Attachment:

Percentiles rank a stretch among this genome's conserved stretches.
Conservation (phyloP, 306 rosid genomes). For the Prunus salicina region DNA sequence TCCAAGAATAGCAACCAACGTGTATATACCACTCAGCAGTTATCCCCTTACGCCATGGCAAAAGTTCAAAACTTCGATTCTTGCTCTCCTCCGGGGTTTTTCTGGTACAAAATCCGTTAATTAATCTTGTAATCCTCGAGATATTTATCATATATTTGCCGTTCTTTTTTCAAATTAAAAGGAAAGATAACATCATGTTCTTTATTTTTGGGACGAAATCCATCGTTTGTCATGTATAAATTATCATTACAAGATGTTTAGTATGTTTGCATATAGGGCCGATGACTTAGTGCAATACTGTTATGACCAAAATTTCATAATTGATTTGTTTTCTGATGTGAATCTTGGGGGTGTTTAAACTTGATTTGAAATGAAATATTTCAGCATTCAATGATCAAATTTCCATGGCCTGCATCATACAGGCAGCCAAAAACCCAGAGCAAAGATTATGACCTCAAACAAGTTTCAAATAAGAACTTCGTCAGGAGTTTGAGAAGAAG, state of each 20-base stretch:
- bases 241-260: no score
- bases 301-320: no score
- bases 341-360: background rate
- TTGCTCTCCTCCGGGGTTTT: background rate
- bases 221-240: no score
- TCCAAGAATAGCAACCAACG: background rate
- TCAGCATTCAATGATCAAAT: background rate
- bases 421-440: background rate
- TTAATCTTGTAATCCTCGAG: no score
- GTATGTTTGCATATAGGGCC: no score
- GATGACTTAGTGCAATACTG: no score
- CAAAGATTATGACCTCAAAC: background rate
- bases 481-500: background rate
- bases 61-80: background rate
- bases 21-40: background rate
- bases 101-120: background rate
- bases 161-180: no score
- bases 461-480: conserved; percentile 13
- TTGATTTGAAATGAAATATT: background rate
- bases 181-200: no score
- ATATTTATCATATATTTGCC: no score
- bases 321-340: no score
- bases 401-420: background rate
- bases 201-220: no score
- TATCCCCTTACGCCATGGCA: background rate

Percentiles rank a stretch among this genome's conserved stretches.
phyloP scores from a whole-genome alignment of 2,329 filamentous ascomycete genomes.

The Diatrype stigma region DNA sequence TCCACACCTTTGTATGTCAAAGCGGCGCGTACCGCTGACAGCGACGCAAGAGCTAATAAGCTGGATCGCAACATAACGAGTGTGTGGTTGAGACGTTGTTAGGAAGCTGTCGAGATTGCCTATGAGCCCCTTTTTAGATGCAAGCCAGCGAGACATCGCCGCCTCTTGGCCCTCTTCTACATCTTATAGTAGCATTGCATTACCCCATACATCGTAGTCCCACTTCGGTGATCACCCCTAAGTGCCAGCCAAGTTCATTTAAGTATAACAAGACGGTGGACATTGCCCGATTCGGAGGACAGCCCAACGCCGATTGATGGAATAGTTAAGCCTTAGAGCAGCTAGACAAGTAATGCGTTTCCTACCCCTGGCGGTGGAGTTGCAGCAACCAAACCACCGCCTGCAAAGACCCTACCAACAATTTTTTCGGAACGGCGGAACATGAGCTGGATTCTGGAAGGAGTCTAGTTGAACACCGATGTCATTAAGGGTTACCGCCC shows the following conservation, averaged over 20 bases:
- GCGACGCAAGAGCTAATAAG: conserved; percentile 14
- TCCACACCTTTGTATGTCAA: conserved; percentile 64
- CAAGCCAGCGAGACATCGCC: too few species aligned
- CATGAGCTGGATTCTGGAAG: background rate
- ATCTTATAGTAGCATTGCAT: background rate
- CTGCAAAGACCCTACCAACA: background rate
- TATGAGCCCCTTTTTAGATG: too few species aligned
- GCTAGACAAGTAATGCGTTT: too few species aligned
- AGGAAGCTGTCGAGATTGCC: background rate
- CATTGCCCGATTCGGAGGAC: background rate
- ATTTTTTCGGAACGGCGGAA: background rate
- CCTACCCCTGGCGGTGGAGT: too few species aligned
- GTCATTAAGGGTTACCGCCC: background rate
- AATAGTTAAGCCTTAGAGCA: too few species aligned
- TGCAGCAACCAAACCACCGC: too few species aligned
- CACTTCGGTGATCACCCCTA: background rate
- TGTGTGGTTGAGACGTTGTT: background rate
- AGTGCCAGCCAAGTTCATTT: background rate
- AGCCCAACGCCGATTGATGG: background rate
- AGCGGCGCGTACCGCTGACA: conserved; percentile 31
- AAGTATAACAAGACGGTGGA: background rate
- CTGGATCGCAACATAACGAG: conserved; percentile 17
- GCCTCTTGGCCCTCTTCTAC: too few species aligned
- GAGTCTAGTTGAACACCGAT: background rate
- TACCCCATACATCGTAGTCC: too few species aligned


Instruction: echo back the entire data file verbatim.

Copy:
Percentiles rank a stretch among this genome's conserved stretches.
Conservation (phyloP, 306 rosid genomes). For the Prunus salicina region DNA sequence TCCAAGAATAGCAACCAACGTGTATATACCACTCAGCAGTTATCCCCTTACGCCATGGCAAAAGTTCAAAACTTCGATTCTTGCTCTCCTCCGGGGTTTTTCTGGTACAAAATCCGTTAATTAATCTTGTAATCCTCGAGATATTTATCATATATTTGCCGTTCTTTTTTCAAATTAAAAGGAAAGATAACATCATGTTCTTTATTTTTGGGACGAAATCCATCGTTTGTCATGTATAAATTATCATTACAAGATGTTTAGTATGTTTGCATATAGGGCCGATGACTTAGTGCAATACTGTTATGACCAAAATTTCATAATTGATTTGTTTTCTGATGTGAATCTTGGGGGTGTTTAAACTTGATTTGAAATGAAATATTTCAGCATTCAATGATCAAATTTCCATGGCCTGCATCATACAGGCAGCCAAAAACCCAGAGCAAAGATTATGACCTCAAACAAGTTTCAAATAAGAACTTCGTCAGGAGTTTGAGAAGAAG, state of each 20-base stretch:
- bases 241-260: no score
- bases 301-320: no score
- bases 341-360: background rate
- TTGCTCTCCTCCGGGGTTTT: background rate
- bases 221-240: no score
- TCCAAGAATAGCAACCAACG: background rate
- TCAGCATTCAATGATCAAAT: background rate
- bases 421-440: background rate
- TTAATCTTGTAATCCTCGAG: no score
- GTATGTTTGCATATAGGGCC: no score
- GATGACTTAGTGCAATACTG: no score
- CAAAGATTATGACCTCAAAC: background rate
- bases 481-500: background rate
- bases 61-80: background rate
- bases 21-40: background rate
- bases 101-120: background rate
- bases 161-180: no score
- bases 461-480: conserved; percentile 13
- TTGATTTGAAATGAAATATT: background rate
- bases 181-200: no score
- ATATTTATCATATATTTGCC: no score
- bases 321-340: no score
- bases 401-420: background rate
- bases 201-220: no score
- TATCCCCTTACGCCATGGCA: background rate

Percentiles rank a stretch among this genome's conserved stretches.
phyloP scores from a whole-genome alignment of 2,329 filamentous ascomycete genomes.

The Diatrype stigma region DNA sequence TCCACACCTTTGTATGTCAAAGCGGCGCGTACCGCTGACAGCGACGCAAGAGCTAATAAGCTGGATCGCAACATAACGAGTGTGTGGTTGAGACGTTGTTAGGAAGCTGTCGAGATTGCCTATGAGCCCCTTTTTAGATGCAAGCCAGCGAGACATCGCCGCCTCTTGGCCCTCTTCTACATCTTATAGTAGCATTGCATTACCCCATACATCGTAGTCCCACTTCGGTGATCACCCCTAAGTGCCAGCCAAGTTCATTTAAGTATAACAAGACGGTGGACATTGCCCGATTCGGAGGACAGCCCAACGCCGATTGATGGAATAGTTAAGCCTTAGAGCAGCTAGACAAGTAATGCGTTTCCTACCCCTGGCGGTGGAGTTGCAGCAACCAAACCACCGCCTGCAAAGACCCTACCAACAATTTTTTCGGAACGGCGGAACATGAGCTGGATTCTGGAAGGAGTCTAGTTGAACACCGATGTCATTAAGGGTTACCGCCC shows the following conservation, averaged over 20 bases:
- GCGACGCAAGAGCTAATAAG: conserved; percentile 14
- TCCACACCTTTGTATGTCAA: conserved; percentile 64
- CAAGCCAGCGAGACATCGCC: too few species aligned
- CATGAGCTGGATTCTGGAAG: background rate
- ATCTTATAGTAGCATTGCAT: background rate
- CTGCAAAGACCCTACCAACA: background rate
- TATGAGCCCCTTTTTAGATG: too few species aligned
- GCTAGACAAGTAATGCGTTT: too few species aligned
- AGGAAGCTGTCGAGATTGCC: background rate
- CATTGCCCGATTCGGAGGAC: background rate
- ATTTTTTCGGAACGGCGGAA: background rate
- CCTACCCCTGGCGGTGGAGT: too few species aligned
- GTCATTAAGGGTTACCGCCC: background rate
- AATAGTTAAGCCTTAGAGCA: too few species aligned
- TGCAGCAACCAAACCACCGC: too few species aligned
- CACTTCGGTGATCACCCCTA: background rate
- TGTGTGGTTGAGACGTTGTT: background rate
- AGTGCCAGCCAAGTTCATTT: background rate
- AGCCCAACGCCGATTGATGG: background rate
- AGCGGCGCGTACCGCTGACA: conserved; percentile 31
- AAGTATAACAAGACGGTGGA: background rate
- CTGGATCGCAACATAACGAG: conserved; percentile 17
- GCCTCTTGGCCCTCTTCTAC: too few species aligned
- GAGTCTAGTTGAACACCGAT: background rate
- TACCCCATACATCGTAGTCC: too few species aligned